Over the course of the Magic's offseason, leading up to the NBA Draft, I'll be analyzing all of the Orlando players that are still on the roster and how they did in their 2013-2014 campaign. I'll be going in ascending order based on games played. I won't be assigning grades or scores.
Previously in the series:
Let's take a look at Ronnie Price.
Depending on your viewpoint on tanking, Ronnie Price appeared to be the cheaper - and just as old - replacement for the much more talented Beno Udrih who exited the team after a brief 2-month stint with the franchise. That's not a false assumption, but there was clearly more to the summer 2013 signing of Price than that. For one thing, Ronnie proved that all of his hustle can translate into positive production and that there would be no disastrous comparisons to Chris Duhon.
On a veteran minimum contract, Rob Hennigan really can't be viewed as doing any wrong with signing Ronnie. He's due to make $1.3 million in '14-'15, but it's non-guaranteed at this moment. I feel Ronnie should return in pinstripes. I don't envision Price stealing any meaningful minutes from the younger guys if he's still around next season, which falls in line with how this year went. His value comes on the practice court and in the locker room. But if injuries pile up again, we now know Ronnie can be counted on as a stopgap.
When you read that Price helped troubled guard Sebastian Telfair get his act together in Phoenix, your eyes kind of open up a little wider. Ronnie's future in Orlando won't be long-term, but he's shown Victor Oladipo, E'Twaun Moore, and Doron Lamb, a few tricks of the NBA point guard trade in one year. Price won't have trouble receiving recommendations in regards to becoming an assistant coach in the future should he seek that path.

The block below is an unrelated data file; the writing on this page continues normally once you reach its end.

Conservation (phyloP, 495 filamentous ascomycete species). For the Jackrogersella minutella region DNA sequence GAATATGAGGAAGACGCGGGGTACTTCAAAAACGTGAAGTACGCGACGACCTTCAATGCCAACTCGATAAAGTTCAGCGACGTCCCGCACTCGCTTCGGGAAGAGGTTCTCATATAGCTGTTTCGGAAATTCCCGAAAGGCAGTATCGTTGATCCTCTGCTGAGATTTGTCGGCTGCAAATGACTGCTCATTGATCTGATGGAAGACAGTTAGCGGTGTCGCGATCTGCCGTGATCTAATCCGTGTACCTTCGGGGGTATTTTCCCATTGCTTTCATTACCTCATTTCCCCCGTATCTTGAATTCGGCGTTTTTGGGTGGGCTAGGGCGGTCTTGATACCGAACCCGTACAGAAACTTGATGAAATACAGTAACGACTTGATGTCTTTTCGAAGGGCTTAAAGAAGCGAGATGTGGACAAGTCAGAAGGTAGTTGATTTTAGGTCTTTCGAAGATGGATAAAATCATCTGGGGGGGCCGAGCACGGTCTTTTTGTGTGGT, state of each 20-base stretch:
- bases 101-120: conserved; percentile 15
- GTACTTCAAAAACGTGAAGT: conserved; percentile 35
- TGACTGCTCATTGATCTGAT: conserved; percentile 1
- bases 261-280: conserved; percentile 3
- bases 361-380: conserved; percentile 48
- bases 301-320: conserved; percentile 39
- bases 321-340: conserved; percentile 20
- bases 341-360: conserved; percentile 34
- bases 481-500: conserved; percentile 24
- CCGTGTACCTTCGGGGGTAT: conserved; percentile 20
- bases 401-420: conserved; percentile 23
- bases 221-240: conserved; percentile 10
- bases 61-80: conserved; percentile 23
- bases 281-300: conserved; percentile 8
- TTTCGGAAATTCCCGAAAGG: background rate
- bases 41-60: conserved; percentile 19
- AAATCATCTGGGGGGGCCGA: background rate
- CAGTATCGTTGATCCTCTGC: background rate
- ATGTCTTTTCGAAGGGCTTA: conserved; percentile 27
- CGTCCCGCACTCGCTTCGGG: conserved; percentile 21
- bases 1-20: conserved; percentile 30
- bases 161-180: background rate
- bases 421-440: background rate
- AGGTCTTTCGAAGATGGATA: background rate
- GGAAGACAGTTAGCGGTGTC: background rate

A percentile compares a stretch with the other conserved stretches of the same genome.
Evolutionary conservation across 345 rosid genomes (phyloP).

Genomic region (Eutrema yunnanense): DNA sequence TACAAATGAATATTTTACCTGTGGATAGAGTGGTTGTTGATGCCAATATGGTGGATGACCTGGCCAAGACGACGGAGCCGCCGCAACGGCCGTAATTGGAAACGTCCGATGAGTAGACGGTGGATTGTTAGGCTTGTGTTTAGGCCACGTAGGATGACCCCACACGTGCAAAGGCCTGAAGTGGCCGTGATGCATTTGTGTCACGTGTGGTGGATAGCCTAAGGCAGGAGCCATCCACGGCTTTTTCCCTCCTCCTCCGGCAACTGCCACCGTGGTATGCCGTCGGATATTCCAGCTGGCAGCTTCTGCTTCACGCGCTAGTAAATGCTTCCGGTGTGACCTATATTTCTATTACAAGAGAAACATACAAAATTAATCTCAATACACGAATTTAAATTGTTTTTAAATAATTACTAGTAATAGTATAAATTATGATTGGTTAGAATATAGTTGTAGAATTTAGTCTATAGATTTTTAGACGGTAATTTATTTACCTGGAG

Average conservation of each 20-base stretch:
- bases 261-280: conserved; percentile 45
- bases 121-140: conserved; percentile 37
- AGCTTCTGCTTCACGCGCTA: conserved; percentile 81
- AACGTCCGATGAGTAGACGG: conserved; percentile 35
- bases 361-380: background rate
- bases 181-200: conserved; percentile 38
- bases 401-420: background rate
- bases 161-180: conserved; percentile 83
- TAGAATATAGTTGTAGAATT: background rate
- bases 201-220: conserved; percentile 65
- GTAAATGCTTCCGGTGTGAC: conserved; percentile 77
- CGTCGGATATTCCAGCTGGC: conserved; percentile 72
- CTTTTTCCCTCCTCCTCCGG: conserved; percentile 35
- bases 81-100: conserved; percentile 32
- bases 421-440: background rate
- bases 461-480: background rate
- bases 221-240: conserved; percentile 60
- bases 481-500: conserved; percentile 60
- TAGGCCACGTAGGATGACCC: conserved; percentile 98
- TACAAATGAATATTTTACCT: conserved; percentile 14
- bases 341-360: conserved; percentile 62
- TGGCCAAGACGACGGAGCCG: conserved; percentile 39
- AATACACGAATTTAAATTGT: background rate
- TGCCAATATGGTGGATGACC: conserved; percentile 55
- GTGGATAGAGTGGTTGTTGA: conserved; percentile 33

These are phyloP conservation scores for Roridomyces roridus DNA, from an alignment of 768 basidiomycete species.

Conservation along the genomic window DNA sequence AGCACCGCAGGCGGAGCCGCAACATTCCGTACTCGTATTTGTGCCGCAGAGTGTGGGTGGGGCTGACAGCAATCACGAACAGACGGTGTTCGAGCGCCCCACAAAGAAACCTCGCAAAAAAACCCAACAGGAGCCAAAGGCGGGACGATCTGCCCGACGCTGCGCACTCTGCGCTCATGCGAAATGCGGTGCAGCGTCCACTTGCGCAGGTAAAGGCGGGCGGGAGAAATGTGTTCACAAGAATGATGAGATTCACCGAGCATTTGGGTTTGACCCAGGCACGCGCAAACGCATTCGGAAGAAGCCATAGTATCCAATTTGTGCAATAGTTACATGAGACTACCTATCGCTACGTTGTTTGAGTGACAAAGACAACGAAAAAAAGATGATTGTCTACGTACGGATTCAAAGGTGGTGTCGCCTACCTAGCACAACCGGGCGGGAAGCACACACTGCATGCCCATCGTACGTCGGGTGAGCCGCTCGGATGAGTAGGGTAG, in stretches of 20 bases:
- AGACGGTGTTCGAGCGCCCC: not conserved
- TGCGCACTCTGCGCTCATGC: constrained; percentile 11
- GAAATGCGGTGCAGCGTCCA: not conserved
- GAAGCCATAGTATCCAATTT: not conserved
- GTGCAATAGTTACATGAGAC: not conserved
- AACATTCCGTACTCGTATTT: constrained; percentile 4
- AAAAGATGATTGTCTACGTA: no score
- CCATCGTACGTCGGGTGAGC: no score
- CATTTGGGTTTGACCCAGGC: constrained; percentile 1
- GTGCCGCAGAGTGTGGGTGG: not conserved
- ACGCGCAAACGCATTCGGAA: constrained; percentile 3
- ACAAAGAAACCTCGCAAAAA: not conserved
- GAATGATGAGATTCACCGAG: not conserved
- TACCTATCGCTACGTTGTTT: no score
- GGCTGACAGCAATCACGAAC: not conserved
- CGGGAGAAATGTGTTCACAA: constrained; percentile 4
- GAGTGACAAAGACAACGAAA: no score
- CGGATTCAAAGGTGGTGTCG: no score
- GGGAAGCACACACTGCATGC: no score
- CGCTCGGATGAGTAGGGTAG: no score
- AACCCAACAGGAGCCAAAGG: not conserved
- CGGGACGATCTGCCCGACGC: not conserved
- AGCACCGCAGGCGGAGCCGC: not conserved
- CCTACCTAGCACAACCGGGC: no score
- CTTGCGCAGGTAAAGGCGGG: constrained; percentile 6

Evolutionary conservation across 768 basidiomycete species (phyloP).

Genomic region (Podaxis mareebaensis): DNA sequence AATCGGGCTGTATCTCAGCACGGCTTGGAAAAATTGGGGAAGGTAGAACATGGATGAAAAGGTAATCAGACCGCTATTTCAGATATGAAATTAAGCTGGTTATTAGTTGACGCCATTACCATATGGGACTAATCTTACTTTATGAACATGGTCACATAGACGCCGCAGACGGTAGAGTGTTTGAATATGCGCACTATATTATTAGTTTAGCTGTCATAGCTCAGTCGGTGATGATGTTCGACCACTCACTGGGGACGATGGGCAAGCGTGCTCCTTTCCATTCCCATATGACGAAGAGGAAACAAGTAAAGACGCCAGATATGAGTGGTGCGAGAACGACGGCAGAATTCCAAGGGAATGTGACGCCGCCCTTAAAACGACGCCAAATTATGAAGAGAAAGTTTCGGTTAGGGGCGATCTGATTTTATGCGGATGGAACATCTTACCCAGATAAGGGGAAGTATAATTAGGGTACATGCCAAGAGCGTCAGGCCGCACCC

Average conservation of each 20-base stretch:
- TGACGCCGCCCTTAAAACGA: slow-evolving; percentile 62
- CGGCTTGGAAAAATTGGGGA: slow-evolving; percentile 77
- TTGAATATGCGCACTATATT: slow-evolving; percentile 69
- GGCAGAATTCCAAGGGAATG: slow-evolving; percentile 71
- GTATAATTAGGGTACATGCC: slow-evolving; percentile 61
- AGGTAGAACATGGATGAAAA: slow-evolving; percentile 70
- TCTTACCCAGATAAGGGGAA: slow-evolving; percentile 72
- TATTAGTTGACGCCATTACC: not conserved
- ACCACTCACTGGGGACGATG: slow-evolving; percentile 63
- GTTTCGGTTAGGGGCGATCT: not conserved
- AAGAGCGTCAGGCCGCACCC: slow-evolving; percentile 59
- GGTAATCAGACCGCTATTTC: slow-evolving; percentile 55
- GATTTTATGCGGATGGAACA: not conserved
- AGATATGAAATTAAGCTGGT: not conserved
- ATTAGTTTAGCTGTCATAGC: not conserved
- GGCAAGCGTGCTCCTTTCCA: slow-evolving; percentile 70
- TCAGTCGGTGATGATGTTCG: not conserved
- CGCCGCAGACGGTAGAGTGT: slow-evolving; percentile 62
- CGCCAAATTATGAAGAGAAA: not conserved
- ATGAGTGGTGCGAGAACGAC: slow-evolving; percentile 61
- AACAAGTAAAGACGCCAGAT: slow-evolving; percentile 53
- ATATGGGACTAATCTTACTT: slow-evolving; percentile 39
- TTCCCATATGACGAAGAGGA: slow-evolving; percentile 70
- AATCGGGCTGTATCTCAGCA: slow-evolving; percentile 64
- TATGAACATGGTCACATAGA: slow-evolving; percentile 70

The soon-to-be 31-year-old Ronnie played 31 games this season (2 starts), which are the fewest since his rookie season with the Sacramento Kings. Price's averages were 2.4 ppg, 2.1 apg, 1.4 rpg, and 0.8 steals per contest this season at around 12 minutes per contest. Those numbers don't exactly jump out at you. But his athleticism sure does:
Still, I can recall a few games off the top of my head that Price greatly impacted without making a large stat sheet dent. November 13th against Milwaukee saw Ronnie fuel the comeback victory against the Bucks after Magic starters got off to a horrible start in that contest. December 27th saw Ronnie post a rare 7 points off the bench (including an awesome dunk that's the GIF up top) to knock off Detroit.
There came a point in the season where the 9th-season veteran didn't play the entire month of February. Then injuries forced Jacque Vaughn to start Ronnie Price twice in the first week of March. Just a consummate professional stepping in when he's asked. Always ready for anything.
The 6'2" lefty had one final surprise in store for Magic fans when he posted a career-high 11 assists on the second-to-last game of the season in Chicago. Price had never tallied double digit assists until that evening.
When you take a peak at the shot chart, you can see that for Ronnie to continue getting playing time for Jacque - assuming he'll be retained over the summer - that his perimeter shooting MUST improve:
His 30.4 FG% and 20.9 3PT% can't be sugar-coated. They're awful, and they're career-worst statistics. But again, Price gets minutes when a boost of hustle is required. Ronnie ranked 4th on the team in steals per contest. His ball handling skills are fine and I don't worry about him bringing the ball up the court. Price has a solid basketball IQ and you can watch his court vision constantly scanning the court for an open teammate, but has the burst of speed to penetrate the paint and keep defenses honest. That's all you can really ask for from a third-string guy.
Price really is a genuinely great guy who is well-respected and hustles his ass off. He literally bleeds for his teammates. Sprinkle in some moments of explosiveness and you can get a better feel for how Ronnie has stuck around in the NBA for so long. He knows his role, but he's not afraid to be aggressive on both ends. The guy went undrafted in 2005. Price was offered no scholarships coming out of high school in Friendswood, Texas before playing at Nicholls State University and then Utah Valley State College. Ronnie's story is this decade's version of Darrell Armstrong, and Magic fans can get behind a success story like that.